By >DigInfo TV
Dynamic target tracking camera system keeps its eye on the ball
Stationary Observation System for High-speed Flying Objects
This camera system can track very fast moving objects, keeping them in the center of the screen at all times. Currently under development by the Ishikawa Oku Lab. at the University of Tokyo, this latest version captures Full HD video and can be used outdoors.
“Ordinarily, to change the direction a camera faces, you move the camera mechanically. But in this system, it’s not the camera that moves, it’s the mirrors. This makes it possible to change where you’re looking really quickly. In this demonstration, we’re tracking a table tennis ball. The ball moves extremely fast, but this system can keep compensating for the ball’s motion, so the ball stays in the middle of the image.”
This device consists of two mirrors for pan and tilt, and a group of lenses. The Saccade mirrors can be controlled at high speed, on the order of milliseconds. The mirrors move independently, so this system doesn’t lose its high-speed response even if it’s connected to a large, heavy camera.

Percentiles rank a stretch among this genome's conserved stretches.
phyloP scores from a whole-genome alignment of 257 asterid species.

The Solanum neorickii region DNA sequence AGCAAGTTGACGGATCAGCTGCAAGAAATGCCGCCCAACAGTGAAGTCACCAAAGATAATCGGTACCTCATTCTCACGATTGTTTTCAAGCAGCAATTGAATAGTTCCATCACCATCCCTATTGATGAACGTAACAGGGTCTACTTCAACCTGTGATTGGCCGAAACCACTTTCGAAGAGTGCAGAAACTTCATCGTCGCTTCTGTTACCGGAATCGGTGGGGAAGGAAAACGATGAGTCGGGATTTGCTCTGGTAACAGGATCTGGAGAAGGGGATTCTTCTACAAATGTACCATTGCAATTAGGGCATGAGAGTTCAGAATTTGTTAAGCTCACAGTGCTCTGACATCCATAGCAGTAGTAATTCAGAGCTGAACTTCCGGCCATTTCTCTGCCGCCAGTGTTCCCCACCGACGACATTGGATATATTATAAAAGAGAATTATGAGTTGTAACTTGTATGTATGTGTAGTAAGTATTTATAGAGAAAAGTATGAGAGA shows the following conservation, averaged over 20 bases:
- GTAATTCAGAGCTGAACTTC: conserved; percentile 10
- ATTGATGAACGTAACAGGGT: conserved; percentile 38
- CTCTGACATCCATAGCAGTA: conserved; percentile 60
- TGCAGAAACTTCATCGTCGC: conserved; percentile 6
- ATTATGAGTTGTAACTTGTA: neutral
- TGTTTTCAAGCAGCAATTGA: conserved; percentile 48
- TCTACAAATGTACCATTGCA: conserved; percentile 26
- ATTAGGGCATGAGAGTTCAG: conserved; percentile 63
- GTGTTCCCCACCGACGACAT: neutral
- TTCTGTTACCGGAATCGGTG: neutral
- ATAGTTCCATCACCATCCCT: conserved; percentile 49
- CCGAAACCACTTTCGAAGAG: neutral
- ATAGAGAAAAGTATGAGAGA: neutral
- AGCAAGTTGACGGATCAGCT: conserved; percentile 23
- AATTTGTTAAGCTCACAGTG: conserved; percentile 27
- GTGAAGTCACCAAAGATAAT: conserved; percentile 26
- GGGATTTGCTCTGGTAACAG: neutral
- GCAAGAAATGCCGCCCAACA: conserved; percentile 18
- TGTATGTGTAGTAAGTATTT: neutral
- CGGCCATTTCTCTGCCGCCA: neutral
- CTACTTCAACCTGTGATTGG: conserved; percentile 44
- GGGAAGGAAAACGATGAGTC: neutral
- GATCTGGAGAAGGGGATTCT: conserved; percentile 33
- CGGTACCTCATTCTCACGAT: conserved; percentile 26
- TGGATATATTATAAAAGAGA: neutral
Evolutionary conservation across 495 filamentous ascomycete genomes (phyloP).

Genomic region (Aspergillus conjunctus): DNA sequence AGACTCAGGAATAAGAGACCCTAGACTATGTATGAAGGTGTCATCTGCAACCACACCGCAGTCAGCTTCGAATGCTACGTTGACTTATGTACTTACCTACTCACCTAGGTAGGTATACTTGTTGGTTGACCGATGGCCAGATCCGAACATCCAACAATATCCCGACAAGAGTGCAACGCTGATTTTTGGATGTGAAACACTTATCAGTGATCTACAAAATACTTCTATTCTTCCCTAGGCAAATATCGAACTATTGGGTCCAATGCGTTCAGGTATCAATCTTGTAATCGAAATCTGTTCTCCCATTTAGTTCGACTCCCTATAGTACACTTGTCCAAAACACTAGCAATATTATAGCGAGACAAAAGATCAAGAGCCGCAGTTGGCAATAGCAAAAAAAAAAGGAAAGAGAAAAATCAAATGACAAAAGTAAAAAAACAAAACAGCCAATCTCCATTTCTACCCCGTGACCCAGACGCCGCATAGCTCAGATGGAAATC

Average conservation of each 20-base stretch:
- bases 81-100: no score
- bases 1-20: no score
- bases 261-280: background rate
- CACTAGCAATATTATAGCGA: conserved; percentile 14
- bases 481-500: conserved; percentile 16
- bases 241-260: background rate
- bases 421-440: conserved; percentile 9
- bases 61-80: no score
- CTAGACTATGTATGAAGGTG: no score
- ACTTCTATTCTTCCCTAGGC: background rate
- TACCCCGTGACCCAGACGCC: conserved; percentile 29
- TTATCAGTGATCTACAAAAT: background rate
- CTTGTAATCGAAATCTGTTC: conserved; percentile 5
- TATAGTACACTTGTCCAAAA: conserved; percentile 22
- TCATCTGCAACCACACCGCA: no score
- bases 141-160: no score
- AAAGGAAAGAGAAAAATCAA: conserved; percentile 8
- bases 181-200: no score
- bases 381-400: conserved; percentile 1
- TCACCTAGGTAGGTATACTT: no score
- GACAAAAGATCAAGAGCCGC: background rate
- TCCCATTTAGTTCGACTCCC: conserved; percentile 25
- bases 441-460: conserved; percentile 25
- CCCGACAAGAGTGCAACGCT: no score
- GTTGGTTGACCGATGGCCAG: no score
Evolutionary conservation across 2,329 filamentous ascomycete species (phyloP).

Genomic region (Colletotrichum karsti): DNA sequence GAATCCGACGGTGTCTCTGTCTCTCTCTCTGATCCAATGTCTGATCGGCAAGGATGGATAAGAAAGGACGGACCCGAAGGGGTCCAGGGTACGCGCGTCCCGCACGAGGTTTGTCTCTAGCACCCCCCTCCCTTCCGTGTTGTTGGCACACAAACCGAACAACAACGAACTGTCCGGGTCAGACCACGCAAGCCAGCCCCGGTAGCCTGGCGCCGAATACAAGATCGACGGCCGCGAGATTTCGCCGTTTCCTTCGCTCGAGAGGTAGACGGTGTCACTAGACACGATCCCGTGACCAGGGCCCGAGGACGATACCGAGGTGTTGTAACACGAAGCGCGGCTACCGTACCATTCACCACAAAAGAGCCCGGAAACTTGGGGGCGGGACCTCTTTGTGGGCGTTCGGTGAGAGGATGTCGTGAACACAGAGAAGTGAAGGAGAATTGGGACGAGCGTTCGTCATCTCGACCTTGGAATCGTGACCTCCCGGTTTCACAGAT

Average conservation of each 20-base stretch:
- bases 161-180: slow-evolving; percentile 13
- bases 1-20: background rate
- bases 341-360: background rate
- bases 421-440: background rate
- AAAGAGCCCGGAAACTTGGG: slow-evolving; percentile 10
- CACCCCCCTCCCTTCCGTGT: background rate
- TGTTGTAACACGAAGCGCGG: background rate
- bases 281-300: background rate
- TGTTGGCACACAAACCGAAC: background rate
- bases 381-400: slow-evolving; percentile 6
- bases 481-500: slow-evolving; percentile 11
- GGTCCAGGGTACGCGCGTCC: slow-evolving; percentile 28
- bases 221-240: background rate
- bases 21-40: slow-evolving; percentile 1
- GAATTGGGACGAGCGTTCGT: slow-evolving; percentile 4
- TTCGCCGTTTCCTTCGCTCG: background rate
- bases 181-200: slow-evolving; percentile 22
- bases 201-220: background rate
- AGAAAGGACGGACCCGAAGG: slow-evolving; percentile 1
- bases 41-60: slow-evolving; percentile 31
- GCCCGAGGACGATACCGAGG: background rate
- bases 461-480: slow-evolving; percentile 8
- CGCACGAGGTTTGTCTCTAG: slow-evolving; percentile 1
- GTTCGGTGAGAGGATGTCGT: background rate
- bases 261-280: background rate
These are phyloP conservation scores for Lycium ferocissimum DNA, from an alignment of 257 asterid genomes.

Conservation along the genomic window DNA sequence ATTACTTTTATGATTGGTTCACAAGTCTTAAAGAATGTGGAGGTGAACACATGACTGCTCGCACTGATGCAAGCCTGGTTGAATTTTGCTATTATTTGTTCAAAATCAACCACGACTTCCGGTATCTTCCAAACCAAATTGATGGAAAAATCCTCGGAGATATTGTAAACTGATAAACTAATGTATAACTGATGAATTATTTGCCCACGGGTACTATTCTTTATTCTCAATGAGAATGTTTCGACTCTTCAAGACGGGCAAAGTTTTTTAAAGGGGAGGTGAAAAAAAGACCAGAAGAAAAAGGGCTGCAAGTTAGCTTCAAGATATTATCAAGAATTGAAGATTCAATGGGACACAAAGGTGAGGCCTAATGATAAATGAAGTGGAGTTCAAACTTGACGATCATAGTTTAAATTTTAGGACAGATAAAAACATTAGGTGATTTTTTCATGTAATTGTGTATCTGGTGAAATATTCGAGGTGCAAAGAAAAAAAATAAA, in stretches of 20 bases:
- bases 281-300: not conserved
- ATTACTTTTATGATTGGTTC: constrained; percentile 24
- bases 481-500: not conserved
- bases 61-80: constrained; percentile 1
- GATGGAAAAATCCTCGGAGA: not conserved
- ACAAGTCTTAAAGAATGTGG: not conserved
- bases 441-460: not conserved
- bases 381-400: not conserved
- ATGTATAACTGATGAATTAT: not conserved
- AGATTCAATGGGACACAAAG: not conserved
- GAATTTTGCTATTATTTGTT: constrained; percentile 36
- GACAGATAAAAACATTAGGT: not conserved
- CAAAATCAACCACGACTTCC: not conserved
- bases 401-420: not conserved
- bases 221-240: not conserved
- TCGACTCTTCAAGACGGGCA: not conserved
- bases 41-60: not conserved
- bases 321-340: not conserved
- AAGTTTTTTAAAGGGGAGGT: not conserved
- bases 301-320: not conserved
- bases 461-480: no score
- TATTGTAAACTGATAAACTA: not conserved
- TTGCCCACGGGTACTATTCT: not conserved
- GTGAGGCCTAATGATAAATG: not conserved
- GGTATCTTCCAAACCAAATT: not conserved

Also, by connecting a projector instead of a recording device, images can be projected onto a fast-moving object. This could also be used in AR applications, showing interactive content on moving objects.
“Using a rotating mirror is a common method, but usually, the mirror is in front of the camera, so a very large mirror is needed. But a feature of this system is, it can even capture wide-angle images with a small mirror. That’s because the system contains special optics called a pupil shift system.”
“Another important point is, this system does very fast image processing to recognize the subject. It captures and processes an image every 1/1000th of a second. In this way, it can track the subject stably and continuously, simply by feeding back the subject’s position, without particularly predicting its behavior.”
“For example, this system can record, in great detail, the instant a player hits a home run, including how the bat bends and the ball reacts, and the ball’s subsequent path. Or in soccer, it can record things like penalty kicks in amazing detail. We think this will make it possible to shoot sports in a really compelling way.”
“Right now, we’re actually taking this outdoors to where sports are played, to check how accurately it works. We hope it will be usable for actual broadcasting in about two years.”
Event: The 19th Symposium on Sensing via Image Information (SSII2013)
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